Drag shows are not typically the first thought that comes to mind when asked about national security. However, they have become a significantly contested issue in the security realm. On March 29, against a backdrop of anti-LGBTQ+ state laws passed throughout the United States, drag was raised as an issue during a meeting of the House Armed Services Committee on the Pentagon’s 2024 budget. During the testimony of Secretary of Defense Lloyd J. Austin III, General Mark A. Milley, Chairman of the Joint Chiefs of Staff, and Under Secretary of Defense Michael J. McCord, Representative Matt Gaetz (R-FL) inquired into drag performances held on military bases.
Words have meaning, and that meaning translates into reality. The more influence an individual or organization has, the more their language could become dangerous and incite violent action. As a participant in Professor Annie Morgan’sEmerging Threats in National Securityprogram, I have learned of the vitalrole that language plays in the study of national security threats and government policy.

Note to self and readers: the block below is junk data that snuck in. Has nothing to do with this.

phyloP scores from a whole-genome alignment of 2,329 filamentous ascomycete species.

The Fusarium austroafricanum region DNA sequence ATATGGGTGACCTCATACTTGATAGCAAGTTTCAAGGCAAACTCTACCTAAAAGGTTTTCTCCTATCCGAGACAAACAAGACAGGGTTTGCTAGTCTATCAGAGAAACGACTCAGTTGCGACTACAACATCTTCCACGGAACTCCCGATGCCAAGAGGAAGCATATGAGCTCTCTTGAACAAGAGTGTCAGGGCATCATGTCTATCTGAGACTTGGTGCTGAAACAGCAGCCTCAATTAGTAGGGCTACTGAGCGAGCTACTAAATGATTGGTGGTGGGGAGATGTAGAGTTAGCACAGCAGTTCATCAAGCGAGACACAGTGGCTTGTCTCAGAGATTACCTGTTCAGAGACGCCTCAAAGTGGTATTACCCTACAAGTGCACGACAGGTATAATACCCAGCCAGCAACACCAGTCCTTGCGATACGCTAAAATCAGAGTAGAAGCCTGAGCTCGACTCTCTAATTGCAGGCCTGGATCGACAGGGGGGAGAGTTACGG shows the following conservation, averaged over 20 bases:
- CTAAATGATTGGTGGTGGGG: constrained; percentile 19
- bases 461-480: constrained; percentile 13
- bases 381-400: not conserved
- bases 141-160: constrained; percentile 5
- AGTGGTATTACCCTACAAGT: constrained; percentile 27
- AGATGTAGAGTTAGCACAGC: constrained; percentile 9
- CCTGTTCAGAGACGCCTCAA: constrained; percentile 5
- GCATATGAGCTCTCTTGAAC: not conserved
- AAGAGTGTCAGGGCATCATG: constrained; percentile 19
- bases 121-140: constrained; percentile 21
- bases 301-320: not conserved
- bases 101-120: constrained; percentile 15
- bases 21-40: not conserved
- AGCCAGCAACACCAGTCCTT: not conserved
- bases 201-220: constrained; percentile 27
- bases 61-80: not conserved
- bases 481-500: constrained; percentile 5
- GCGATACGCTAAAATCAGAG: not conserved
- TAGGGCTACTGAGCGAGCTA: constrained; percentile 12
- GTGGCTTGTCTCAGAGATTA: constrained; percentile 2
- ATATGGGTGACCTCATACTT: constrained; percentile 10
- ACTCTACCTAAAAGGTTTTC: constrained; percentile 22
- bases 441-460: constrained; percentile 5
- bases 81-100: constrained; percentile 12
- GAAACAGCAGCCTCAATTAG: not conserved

For many years, the United States Congress has exercised its powers to investigate controversial topics, including foreign policy, presidential power and federal spending. Often, Congress has used its legal authority to compel other authorities to provide information, as members carry out their necessary and proper power to make and execute federal laws. However, the U.S. Supreme Court continues to grapple with challenging questions on the limits of Congressional authority to compel information. The Court recently decided to dismiss a case that would have addressed a pressing question regarding Congress’ authority to demand information from an executive agency. This case represents a hallmark of separation of powers, and the Federalist debate.